Whose fault is it? Are the measures sensible? What are the Eurozone leaders thinking? Are the measures announced this week going to solve the problem? Will Greece survive?
1. Whose fault is it?
The Eurozone (EZ) had weak surveillance and an architecture that could not deal with systemic asymmetries (some of which, it introduced!) and persistent non-compliance (some of which, it could have anticipated). When the Greek crisis erupted, the Eurozone was too nice (or too afraid) to apply the rules (no bailouts) and too inflexible to resolve the issue decisively and at its start. [My proposal at the time was for Germany to buy 50% of the Greek debt (only a trivial €100bn at the time), put it safely in a drawer, and then bilaterally (and quietly!) agree with Greece a series of investment deals that would help it recover its losses while helping Greece re-start its economy. Nice and tidy!] But it is Greece who borrowed, Greece who overspent, Greece who didn’t manage (or try) to convince Germany, and Greece who became insolvent. It is Greece’s fault.
2. Whose problem is it?
A ‘euro-exit’ for Greece will bring huge inflation, more austerity and real poverty. The modernisation project of the 1990s/2000s will be cancelled. The banking system will collapse, household savings will evaporate, and populism will re-emerge – and with this will come political instability, social conflict and more aggression with Greece’s neighbours. But a Greek ‘exit’ will also destabilise the European banks, requiring new bailouts and reproducing the banking/liquidity crisis of 2009. The euro will depreciate significantly and bond spreads will rise for all, making the debts of other Eurozone countries unserviceable and bringing the Eurozone to the same dead-end that it is today. Perhaps for different reasons, but it is everybody’s problem.
3. Are the measures sensible / productive?
The measures focus too strongly on fiscal consolidation, in proportions that are essentially unrealistic. Greece’s deficit reduction, equivalent to 6.5 of GDP in 2011, was unprecedented; but it caused a fall in GDP of at least 5%, which practically evaporated the savings created. Conditioning the aid (for servicing the debt and for investment – i.e., not decoupling investment aid from liquidity provision) on structural reforms and tighter austerity has led, on the one hand, to hasty and confrontational reforms that are thus slow, partially implemented, often unfair and sometimes even ineffective; and on the other hand to fiscal measures that perpetuate the problem, as they generate more recession for every percentage point of fiscal consolidation that they achieve. The measures are not productive.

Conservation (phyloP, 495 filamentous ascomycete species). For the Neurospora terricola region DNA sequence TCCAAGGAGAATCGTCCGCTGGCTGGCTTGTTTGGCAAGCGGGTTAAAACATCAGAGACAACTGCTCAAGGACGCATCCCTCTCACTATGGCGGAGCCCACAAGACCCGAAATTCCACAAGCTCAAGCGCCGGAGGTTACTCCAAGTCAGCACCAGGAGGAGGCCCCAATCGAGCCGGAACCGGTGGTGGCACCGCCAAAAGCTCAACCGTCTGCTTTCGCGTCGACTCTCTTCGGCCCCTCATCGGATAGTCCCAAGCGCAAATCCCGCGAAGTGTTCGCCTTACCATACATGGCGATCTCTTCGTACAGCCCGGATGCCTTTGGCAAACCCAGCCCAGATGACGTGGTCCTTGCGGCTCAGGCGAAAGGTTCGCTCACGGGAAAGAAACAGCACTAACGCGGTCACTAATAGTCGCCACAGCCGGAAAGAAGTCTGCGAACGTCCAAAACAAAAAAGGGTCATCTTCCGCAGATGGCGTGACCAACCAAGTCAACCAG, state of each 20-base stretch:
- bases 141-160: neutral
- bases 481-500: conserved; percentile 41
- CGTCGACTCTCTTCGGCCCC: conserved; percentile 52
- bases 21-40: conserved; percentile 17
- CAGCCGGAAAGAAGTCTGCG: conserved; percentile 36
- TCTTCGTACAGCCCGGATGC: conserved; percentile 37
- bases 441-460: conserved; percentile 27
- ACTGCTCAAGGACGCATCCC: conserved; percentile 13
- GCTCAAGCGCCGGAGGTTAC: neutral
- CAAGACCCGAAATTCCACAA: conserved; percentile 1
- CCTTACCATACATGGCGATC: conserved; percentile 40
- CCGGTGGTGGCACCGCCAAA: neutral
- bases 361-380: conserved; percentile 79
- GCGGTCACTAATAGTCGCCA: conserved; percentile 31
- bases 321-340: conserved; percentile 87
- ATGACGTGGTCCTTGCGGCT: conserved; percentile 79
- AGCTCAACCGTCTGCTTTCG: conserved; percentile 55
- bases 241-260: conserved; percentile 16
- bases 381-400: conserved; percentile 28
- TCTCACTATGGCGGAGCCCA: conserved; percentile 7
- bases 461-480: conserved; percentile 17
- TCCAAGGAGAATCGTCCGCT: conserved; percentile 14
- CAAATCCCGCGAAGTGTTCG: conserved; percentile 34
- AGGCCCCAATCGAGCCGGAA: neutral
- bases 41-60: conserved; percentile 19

4. Are the Eurozone leaders stupid? What are they thinking?
EMU is an arrangement where everybody has to care about the implications of their actions to the others. Without this, there is a huge moral hazard: providing easy solutions is equivalent to providing incentives for complacency and free-riding. The Eurozone leaders need to see tangible achievements by Greece before they commit more of the nice euros they draw from their tax-payers (who occasionally also vote). They need to see some results among the many that have been promised (privatisation, consolidation of public bodies, deregulation of occupational licensing, downsizing of the public sector, absorption of early-released EU funds, and many more) but have not been implemented. The Eurozone leaders are not stupid.
5. Are international investors evil? Do they hate Greece?
We live in capitalism. If I had a few billion euros hanging around I would want to place it in investments that give me a high return. Helping Greece wouldn’t be my first priority, especially if Greece didn’t seem to be particularly passionate (or effective) in helping itself. International investors provide the money that pay the salaries, the pensions, the unemployment benefits and everything else that the Greek state cannot afford to pay. They are self-interested profit-seekers; but they are not evil – and they care for Greece as much as they do for the next country.
6. Is the Greek government useless? Do they care?
This is a difficult one. The government has managed to keep running the country under the most adverse of circumstances – and to keep it afloat for 20 months (and counting…) despite all the omens and all the bets pushes her to default. It achieved enormous budget savings that no other European country has ever achieved and, amidst havoc, it has managed to introduce reforms that seek (rightly, but not necessarily in the right ways) to rationalise the public sector and modernise the economy and its governance more broadly. But they have been ineffective in providing real solutions. They promised too much (€50bn worth of privatisations!?); they expended too much political capital on things that were never in the immediate priorities (university reform); they took far too much money out of the economy without securing alternative stimuli to growth; and they have been unable to target the measures where they should (reduce public consumption and tax high incomes), thus hurting indiscriminately the haves and the have-nots and alienating large segments of society. They are in many respects in the fault, but if anybody thinks they can sail this boat without taking-in water, they are dreaming. The Greek government is not useless – and they do care.